Friday, November 4, 2016

'Doctor Strange' Is A Superhero Movie On Peyote




This review originally appeared on SFist.com.

Having suffered this year through both Batman vs. Superman and Suicide Squad, I went into Doctor Strange with some trepidation. Yes, both of those disasters were DC flicks, and Doctor Strange is the latest entry into the expanding Marvel cinematic universe, which has time and again proven to be far superior. But along with B vs S, and Suicide Squad, this year has also brought us Captain America: Civil War, Deadpool, and X-Men: Apocalypse. Can you blame a woman for feeling some superhero fatigue?

At least Doctor Strange is going for something a little different, at times coming across as a superhero movie on peyote. Which makes sense, since the character's comic book rise concurred with the psychedelic sixties (even if its creators insist they were nothing but squares).

Dr. Stephen Strange (Benedict Cumberbatch) is, indeed, an actual doctor, a brilliant and arrogant neurosurgeon who trades romantic banter with Christine (Rachel McAdams), a fellow surgeon and former romantic partner. It seems they didn't break up as much as his growing ego just kind of pushed her out the door.

So, of course, he lives alone in huge New York apartment in the clouds, with only his drawers full of kinetic watches (FORESHADOWING!) to keep him company. He's the kind of guy who drives recklessly across winding two lane roads while checking his phone messages. Of course, that ends up with him nearly losing his life and tragically losing almost all use of this hands. And what's a brilliant surgeon without his hands?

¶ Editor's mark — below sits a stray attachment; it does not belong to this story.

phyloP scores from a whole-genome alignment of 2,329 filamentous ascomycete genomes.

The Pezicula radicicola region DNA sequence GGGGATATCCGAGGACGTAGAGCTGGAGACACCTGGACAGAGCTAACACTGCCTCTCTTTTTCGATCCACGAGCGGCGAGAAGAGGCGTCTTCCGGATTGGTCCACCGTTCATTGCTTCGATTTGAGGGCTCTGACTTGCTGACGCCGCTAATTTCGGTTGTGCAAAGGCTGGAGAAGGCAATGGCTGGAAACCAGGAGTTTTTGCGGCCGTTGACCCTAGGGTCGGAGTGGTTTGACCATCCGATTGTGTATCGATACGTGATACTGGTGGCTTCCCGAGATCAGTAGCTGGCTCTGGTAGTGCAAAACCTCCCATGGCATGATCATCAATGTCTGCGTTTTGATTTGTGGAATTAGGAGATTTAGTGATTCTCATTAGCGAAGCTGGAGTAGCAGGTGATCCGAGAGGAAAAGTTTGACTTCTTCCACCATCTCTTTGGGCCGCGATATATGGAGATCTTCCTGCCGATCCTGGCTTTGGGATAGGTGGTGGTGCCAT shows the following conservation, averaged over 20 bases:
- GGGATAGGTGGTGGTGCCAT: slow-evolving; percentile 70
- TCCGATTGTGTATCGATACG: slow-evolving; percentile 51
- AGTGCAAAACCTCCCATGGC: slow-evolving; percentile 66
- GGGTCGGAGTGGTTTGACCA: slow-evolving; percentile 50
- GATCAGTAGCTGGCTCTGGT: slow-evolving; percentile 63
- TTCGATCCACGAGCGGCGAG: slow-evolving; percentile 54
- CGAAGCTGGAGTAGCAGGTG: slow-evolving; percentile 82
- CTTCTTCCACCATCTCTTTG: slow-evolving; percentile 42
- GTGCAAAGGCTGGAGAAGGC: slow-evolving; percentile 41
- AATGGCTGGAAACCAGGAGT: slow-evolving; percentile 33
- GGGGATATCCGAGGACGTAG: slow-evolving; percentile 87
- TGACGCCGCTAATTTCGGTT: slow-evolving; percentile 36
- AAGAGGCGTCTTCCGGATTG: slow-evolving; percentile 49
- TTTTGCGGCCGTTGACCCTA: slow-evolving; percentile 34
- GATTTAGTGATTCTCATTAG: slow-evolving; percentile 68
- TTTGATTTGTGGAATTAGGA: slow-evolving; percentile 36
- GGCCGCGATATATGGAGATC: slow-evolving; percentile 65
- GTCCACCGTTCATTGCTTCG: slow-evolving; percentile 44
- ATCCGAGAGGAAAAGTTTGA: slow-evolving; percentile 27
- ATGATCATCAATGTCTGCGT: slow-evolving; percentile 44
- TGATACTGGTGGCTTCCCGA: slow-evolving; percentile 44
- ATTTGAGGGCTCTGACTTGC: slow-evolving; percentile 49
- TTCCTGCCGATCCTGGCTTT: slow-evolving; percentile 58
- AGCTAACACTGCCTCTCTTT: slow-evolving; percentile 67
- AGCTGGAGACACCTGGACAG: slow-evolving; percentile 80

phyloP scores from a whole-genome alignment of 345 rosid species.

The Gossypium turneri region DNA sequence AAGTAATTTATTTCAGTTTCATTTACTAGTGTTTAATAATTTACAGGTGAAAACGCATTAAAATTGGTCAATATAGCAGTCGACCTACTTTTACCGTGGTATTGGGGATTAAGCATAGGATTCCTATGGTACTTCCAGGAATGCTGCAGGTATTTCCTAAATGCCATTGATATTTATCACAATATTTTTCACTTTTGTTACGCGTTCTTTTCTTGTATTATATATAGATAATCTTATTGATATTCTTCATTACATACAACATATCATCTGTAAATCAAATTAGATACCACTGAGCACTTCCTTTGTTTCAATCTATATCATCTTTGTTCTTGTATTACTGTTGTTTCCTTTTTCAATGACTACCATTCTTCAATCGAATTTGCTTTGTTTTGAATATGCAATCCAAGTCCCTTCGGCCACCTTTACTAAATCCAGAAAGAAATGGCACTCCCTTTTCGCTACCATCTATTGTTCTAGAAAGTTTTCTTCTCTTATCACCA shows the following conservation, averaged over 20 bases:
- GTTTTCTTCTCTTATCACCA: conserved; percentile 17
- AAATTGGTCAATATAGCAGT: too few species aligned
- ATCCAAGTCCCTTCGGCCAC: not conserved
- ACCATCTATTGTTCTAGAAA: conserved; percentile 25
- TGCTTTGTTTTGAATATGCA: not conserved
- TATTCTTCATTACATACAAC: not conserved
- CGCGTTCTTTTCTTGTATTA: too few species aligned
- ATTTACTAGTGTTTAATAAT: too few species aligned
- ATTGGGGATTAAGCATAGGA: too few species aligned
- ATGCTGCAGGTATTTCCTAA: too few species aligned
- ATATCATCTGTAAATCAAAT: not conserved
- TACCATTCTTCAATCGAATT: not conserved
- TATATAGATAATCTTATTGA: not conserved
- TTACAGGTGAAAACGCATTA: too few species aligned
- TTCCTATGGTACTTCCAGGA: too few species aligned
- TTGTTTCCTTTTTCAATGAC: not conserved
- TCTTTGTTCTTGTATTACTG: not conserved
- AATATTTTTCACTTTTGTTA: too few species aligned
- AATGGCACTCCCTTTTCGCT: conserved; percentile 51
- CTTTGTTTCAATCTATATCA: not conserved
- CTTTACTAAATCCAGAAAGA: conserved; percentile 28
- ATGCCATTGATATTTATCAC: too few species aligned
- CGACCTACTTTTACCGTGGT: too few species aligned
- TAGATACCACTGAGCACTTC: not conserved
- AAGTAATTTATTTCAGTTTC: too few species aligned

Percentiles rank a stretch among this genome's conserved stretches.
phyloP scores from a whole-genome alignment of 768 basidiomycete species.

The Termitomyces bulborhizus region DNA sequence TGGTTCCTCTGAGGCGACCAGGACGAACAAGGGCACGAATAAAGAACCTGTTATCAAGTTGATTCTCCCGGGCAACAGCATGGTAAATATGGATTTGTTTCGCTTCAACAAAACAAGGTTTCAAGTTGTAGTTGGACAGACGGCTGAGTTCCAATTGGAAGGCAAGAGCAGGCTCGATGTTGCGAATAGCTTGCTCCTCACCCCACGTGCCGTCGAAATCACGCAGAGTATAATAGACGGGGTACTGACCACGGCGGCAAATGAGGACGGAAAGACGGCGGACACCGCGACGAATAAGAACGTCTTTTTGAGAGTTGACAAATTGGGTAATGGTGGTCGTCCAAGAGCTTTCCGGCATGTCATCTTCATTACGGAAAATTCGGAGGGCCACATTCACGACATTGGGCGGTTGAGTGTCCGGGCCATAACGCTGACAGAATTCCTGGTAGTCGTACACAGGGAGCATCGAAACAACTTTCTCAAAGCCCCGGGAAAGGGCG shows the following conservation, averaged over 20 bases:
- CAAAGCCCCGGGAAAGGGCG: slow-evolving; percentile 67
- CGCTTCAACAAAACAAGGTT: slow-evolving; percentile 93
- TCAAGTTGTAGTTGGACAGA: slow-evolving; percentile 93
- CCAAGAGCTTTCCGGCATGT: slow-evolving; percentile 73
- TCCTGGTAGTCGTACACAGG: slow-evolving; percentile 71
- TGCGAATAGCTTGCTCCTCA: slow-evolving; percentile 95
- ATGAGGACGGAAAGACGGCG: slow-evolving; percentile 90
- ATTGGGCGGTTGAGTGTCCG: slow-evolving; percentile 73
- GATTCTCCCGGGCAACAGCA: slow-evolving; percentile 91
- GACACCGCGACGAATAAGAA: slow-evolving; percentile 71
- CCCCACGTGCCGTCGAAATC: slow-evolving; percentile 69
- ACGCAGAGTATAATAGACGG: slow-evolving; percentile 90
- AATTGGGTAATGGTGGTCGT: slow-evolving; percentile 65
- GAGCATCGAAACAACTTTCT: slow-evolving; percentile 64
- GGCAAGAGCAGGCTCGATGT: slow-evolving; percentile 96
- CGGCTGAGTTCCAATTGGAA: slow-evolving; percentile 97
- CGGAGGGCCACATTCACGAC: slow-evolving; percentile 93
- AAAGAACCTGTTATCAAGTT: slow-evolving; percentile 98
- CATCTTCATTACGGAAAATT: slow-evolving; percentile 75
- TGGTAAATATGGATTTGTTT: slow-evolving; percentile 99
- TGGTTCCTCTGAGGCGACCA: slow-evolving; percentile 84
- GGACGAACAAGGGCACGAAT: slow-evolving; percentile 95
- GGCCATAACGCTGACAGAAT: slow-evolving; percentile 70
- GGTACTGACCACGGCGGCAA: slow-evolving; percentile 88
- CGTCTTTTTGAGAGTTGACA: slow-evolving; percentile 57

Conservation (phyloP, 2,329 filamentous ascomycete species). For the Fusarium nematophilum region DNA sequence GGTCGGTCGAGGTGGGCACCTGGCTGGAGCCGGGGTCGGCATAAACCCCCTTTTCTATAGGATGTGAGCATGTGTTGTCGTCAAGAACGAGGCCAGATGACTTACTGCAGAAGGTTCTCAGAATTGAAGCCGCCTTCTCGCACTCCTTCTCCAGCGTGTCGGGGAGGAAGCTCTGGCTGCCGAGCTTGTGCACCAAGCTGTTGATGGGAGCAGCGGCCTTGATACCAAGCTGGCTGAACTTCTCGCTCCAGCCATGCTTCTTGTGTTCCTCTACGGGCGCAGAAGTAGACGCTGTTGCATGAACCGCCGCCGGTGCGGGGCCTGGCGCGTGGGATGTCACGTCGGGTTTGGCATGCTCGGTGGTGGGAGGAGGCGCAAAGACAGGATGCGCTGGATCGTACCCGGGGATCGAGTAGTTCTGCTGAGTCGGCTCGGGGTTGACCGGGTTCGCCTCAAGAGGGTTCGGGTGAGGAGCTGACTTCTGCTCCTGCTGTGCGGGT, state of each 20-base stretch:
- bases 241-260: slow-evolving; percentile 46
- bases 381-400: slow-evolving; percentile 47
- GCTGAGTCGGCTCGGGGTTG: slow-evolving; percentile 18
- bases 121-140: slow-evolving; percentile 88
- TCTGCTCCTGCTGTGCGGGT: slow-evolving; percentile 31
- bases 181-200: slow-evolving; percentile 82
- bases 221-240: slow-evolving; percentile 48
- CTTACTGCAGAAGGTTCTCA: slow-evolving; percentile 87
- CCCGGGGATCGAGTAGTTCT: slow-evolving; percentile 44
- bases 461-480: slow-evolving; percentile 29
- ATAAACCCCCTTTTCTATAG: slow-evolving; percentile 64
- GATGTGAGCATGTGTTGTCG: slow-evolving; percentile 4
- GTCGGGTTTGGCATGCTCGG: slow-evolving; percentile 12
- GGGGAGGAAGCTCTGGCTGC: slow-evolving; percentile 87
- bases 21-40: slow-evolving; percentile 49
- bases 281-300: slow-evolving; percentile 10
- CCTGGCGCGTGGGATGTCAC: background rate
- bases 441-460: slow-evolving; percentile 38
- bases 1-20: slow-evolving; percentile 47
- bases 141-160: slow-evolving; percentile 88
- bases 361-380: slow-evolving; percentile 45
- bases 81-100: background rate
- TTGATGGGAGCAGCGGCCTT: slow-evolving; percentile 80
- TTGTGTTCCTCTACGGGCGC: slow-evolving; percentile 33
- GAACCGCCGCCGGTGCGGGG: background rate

When western medicine fails him, he seeks out alternative treatments, on a quest that leads him to Kathmandu, and the Ancient One (Tilda Swinton), an oracle/guru/witch/swami/sorcerer/everything else "mystical," who convinces the doctor the cure for his broken hands is via a stronger spiritual center.

There's some controversy surrounding the casting of Swinton in a role originally written as an Asian man. Director Scott Derrickson's defense is basically that the original character was a racial stereotype, so by casting a white woman, they were able to avoid those racist undertones. Of course, another reaction to such a character could have been to just write a better version of him, but with that said, I will admit I appreciated Swinton's presence. A lot. She's easily one of the best things about the movie, bringing her trademarked brand of kookiness, which is always delightful to watch. Plus, damnit, we need all the female superheroes we can get!

Dr. Strange trains with the Ancient One, getting further guidance from Mordo (Chiwetel Ejiofor), a fellow follower, learning to cast spells, open doorways in space, and throw a mean punch. These lessons lead the characters into psychedelic realities that look like a cross between an Escher painting, a kaleidoscope, and Inception. These moments are fun and colorful, at first. But once the trio has to fight bad guy Kaecilius, (Mads Mikkelsen), the ever rotating and expanding landscapes get a little exhausting. (I will admit the murky 3-D I was forced to watch the movie in did it no favors.)

When Doctor Strange works, it's for the same reasons most of the Marvel movies do: They aren't afraid of humor, and they know what's funny. Cumberbatch's dry delivery, some slapstick involving the Cloak of Levitation, and a funny bit about a wifi password had me laughing more than anything in Suicide Squad and B Vs S combined.

But it also suffers from the same big problem so many of these superhero movies suffer from: too many villains, and villains that are just too big. Kaecilius alone would be enough, but by the end, with the introduction of an even bigger bad, the destruction of the entire universe is at stake. How Dr. Strange deals with the situation, while supposedly a very bad thing to do, doesn't seem to have any negative consequences, and leaves you wondering, well, if he can just do that, why would we ever need any superheroes saving us from anything ever again?

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